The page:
Los Angeles’s 35,ooo-member teachers union has taken the first step towards a strike by declaring it is at an impasse in contract negotiations with the Los Angeles Unified School District. It’s demanding $800 million for salary hikes and new teacher hires, the latter of which would promise a huge financial boon for the union.
By declaring the negotiations at an impasse, United Teachers Los Angeles has put the city just weeks away from its first teacher strike since 1989. If California’s Public Employment Relations Board agrees with UTLA’s impasse declaration, an appointed mediator will be brought in. According to the LA School Report, the process will take about a month, ending in either a successful agreement or a strike.
UTLA has been hankering with LAUSD for over seven months in an effort to craft a new contract for the union. It’s demanding an 8.5 percent salary boost to compensate for eight years without a raise. In addition, it wants the city to hire 5,000 additional teachers with the stated goal of cutting class sizes, a workforce expansion the city says would cost $525 million a year.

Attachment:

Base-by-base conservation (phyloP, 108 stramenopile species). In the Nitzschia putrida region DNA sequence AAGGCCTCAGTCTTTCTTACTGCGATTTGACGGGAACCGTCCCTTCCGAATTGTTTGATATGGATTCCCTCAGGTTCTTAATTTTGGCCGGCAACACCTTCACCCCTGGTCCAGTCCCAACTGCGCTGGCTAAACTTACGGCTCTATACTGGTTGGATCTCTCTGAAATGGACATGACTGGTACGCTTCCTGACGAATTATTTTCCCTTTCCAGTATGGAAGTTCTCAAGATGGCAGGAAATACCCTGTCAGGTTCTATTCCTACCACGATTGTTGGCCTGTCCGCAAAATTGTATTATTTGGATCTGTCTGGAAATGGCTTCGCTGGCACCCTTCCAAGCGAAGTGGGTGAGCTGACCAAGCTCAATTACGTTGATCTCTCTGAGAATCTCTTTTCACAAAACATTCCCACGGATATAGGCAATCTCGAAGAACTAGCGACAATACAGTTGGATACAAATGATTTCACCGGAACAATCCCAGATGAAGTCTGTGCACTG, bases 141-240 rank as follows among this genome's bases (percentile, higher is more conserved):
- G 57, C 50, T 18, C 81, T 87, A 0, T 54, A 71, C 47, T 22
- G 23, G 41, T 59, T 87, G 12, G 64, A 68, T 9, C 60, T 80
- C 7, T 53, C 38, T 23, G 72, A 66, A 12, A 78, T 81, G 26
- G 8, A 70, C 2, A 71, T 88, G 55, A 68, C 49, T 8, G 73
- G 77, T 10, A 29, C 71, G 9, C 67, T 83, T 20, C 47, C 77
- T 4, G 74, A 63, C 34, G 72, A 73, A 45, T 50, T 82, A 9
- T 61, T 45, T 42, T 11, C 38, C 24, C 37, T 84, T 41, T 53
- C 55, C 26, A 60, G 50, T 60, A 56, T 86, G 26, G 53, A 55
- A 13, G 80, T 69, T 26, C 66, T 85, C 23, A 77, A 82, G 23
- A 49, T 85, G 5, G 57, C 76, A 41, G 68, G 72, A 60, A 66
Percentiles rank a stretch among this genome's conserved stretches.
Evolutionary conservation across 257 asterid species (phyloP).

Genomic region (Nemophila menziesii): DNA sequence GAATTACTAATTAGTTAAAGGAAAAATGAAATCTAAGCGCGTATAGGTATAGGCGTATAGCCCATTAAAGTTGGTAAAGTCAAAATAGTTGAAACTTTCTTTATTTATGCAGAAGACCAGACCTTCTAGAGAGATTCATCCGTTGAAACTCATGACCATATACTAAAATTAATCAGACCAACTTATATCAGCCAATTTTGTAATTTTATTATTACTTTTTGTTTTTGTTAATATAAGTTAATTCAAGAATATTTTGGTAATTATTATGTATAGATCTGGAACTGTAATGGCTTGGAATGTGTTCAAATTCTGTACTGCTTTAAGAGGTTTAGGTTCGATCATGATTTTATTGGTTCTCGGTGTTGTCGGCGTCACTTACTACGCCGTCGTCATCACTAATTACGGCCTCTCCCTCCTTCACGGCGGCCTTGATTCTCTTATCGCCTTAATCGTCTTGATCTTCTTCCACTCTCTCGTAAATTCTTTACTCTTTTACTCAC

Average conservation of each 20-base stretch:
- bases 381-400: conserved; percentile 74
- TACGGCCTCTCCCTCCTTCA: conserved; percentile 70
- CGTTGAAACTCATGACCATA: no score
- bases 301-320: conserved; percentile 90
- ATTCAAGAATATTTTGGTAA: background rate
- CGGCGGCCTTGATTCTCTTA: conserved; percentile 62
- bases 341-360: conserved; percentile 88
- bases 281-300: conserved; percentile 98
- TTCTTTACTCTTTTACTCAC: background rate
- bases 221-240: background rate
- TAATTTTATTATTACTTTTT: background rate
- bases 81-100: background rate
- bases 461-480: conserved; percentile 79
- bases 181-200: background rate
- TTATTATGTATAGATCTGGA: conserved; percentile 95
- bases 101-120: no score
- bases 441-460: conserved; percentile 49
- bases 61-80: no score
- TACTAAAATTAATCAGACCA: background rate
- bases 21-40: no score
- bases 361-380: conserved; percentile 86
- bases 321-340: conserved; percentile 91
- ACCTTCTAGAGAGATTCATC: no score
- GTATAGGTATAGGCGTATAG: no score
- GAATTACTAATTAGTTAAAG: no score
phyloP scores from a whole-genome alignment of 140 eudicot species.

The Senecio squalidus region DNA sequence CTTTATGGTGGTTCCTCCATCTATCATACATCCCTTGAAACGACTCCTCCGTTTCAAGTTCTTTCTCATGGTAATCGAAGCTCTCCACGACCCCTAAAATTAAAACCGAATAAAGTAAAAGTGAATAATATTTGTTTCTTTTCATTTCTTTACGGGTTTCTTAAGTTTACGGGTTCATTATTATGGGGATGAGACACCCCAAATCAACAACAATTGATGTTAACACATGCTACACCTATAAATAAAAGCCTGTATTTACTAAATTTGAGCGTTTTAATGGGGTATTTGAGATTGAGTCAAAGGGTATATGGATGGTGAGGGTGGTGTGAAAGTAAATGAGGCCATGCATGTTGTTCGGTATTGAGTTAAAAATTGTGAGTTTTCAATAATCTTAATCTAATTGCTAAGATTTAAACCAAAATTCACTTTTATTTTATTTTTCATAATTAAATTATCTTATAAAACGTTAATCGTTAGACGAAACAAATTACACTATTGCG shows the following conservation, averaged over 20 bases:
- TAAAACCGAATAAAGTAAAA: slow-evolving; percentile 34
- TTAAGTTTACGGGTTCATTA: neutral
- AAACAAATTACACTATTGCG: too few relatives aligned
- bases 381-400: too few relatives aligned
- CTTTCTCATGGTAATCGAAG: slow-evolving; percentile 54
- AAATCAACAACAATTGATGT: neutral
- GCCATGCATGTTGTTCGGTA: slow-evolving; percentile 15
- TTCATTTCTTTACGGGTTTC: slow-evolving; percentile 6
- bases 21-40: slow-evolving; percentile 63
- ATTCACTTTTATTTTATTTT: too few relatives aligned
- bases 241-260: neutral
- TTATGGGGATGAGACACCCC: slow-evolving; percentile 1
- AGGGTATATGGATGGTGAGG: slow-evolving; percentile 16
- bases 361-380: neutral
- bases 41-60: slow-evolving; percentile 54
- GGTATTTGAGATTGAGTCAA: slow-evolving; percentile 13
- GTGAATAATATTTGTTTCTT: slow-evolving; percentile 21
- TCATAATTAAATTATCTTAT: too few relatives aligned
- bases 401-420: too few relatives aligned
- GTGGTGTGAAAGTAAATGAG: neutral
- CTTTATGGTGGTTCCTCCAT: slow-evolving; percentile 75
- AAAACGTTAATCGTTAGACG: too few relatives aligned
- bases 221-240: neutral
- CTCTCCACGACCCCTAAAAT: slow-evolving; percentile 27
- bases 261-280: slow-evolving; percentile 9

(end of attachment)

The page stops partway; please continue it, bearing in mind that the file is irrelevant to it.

City officials have offered a 5 percent raise with few new teacher hires, an offer union leaders have flatly rejected.
“UTLA will not accept a piecemeal agreement that addresses only one or two issues, which fails to improve student learning conditions and educator working conditions,” the union said in a statement.
The overall gap in annual spending between the two sides is a dramatic $800 million. LAUSD’s current budget is about $6.6 billion.
If it gets its way on new teacher hires, UTLA stands to reap a big windfall. A full-time membership in the union costs $689, meaning that 5,000 new teachers could bring the union as much as $3.4 million a year in extra dues.
UTLA has reason to believe it can break the city. Its 1989 strike was a huge success, yielding three consecutive 8 percent raises.
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